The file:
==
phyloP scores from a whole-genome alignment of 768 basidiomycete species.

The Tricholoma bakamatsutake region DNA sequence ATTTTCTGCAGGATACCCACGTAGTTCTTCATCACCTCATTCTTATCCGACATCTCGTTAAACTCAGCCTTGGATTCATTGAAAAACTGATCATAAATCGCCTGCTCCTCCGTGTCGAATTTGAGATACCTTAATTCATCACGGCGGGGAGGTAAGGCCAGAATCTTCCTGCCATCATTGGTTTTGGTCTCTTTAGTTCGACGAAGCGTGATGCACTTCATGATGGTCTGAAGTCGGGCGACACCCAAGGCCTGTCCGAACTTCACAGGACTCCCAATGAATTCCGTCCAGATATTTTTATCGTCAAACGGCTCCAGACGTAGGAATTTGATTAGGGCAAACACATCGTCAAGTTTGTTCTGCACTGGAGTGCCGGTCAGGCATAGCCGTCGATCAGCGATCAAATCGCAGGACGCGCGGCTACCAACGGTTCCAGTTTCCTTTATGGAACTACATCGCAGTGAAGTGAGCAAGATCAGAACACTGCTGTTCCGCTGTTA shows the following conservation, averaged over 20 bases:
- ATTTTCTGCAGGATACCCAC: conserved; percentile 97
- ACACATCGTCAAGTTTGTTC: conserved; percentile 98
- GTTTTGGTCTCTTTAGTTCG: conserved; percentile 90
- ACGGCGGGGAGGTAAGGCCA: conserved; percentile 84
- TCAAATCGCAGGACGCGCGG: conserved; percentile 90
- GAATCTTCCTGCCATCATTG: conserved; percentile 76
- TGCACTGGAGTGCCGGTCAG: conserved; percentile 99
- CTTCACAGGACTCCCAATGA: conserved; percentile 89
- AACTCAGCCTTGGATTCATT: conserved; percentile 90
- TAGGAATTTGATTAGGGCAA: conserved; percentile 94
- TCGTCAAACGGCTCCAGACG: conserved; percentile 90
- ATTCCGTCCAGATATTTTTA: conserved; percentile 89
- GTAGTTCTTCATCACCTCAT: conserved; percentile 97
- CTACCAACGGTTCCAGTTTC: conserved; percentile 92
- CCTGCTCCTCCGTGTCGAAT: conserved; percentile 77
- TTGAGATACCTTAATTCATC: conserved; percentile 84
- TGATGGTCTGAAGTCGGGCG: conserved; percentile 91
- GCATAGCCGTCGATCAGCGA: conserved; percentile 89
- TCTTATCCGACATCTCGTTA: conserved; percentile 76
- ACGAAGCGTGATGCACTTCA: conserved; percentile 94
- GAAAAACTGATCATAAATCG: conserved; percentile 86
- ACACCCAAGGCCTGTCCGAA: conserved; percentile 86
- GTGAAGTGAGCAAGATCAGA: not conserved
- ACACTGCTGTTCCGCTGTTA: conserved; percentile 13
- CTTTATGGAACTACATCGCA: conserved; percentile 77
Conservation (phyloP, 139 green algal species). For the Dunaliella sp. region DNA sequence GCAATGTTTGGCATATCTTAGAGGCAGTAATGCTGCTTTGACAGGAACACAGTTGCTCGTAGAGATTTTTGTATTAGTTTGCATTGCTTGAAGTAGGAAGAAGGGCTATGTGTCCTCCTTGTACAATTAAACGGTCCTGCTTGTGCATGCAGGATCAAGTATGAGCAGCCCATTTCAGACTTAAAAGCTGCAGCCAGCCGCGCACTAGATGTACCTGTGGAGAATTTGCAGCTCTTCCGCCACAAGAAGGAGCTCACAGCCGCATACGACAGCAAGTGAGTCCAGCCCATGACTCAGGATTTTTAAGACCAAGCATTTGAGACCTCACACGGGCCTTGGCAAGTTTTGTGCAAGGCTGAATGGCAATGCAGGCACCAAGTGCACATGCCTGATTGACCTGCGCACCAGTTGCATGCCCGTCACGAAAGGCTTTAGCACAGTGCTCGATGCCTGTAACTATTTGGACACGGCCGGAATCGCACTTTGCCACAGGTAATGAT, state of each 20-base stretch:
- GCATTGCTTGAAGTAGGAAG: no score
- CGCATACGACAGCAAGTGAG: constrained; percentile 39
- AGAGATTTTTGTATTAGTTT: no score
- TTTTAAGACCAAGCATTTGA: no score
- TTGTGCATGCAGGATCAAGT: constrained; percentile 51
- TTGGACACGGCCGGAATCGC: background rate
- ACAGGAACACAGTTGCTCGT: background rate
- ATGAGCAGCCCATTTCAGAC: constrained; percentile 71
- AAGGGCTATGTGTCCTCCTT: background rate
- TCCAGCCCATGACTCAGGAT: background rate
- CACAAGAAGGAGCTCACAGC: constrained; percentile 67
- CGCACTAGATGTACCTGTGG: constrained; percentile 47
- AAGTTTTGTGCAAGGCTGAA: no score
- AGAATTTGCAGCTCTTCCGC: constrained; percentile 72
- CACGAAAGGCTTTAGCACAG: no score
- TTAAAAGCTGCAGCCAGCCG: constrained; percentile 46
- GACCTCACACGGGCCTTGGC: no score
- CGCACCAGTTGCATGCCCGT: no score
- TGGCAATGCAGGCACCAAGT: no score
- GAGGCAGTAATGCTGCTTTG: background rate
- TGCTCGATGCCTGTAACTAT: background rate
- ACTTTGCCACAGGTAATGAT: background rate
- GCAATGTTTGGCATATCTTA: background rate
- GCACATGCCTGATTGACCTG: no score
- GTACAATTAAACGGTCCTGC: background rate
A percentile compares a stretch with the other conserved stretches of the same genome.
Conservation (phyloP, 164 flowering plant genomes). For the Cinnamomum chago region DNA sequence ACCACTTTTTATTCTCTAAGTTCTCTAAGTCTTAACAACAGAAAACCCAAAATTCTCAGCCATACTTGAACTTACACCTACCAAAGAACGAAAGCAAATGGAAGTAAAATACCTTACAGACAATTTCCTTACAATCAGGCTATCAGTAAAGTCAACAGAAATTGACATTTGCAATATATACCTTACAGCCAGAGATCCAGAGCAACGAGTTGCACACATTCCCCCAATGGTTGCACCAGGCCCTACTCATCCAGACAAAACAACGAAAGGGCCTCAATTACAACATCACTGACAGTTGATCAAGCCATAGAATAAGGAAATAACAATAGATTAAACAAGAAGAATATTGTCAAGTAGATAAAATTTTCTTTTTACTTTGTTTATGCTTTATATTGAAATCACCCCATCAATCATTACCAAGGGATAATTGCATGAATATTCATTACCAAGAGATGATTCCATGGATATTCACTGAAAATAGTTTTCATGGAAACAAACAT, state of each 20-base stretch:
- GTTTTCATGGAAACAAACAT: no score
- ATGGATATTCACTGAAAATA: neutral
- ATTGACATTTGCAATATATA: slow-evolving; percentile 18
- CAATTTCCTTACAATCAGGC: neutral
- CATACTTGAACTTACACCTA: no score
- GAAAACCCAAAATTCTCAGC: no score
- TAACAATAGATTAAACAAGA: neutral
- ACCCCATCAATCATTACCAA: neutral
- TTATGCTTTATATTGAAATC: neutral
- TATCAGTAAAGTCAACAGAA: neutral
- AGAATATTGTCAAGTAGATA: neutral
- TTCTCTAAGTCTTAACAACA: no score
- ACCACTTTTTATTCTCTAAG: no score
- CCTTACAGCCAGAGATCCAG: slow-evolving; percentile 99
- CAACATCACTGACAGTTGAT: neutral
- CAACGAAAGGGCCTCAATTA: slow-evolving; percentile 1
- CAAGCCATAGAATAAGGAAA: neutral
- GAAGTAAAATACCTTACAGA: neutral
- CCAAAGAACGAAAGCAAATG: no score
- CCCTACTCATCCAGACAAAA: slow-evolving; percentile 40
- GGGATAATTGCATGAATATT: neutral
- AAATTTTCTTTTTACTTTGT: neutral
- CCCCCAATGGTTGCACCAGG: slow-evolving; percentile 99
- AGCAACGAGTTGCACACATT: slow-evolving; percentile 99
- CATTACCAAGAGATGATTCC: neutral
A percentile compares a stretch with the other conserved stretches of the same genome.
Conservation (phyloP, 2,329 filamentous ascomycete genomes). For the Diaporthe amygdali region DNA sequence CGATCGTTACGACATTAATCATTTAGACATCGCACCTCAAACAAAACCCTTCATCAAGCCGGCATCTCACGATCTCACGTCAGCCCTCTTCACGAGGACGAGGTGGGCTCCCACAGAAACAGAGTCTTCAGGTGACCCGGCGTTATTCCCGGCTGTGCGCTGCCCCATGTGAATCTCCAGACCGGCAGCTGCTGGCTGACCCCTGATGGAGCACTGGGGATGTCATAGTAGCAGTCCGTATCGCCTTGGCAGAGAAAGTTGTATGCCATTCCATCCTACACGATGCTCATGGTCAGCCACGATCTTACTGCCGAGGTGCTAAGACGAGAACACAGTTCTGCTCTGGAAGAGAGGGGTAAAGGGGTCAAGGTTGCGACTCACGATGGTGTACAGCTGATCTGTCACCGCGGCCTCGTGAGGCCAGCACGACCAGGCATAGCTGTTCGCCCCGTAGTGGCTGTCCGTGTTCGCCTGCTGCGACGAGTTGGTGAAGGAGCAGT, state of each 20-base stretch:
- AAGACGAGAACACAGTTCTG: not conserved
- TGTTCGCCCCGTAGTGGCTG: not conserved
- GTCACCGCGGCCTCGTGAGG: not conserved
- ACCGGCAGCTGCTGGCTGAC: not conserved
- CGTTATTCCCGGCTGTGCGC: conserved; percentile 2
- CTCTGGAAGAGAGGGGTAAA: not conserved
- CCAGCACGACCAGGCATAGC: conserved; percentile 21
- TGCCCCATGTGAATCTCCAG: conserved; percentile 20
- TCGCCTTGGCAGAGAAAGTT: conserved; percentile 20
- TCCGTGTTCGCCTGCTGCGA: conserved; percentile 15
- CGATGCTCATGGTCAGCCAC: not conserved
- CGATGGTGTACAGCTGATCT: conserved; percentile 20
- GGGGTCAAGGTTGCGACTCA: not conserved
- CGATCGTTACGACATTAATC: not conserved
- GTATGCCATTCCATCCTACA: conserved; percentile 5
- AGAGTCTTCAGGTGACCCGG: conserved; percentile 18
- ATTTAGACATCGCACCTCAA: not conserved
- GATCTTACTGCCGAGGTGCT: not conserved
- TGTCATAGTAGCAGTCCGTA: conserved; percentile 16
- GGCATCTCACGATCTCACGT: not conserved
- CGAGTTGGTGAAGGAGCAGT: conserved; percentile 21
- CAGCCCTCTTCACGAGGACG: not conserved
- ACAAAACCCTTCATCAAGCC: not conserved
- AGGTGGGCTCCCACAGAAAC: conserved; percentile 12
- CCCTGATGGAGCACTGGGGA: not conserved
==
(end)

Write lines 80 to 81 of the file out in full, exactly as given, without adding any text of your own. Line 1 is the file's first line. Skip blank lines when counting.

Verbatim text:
- CATTACCAAGAGATGATTCC: neutral
A percentile compares a stretch with the other conserved stretches of the same genome.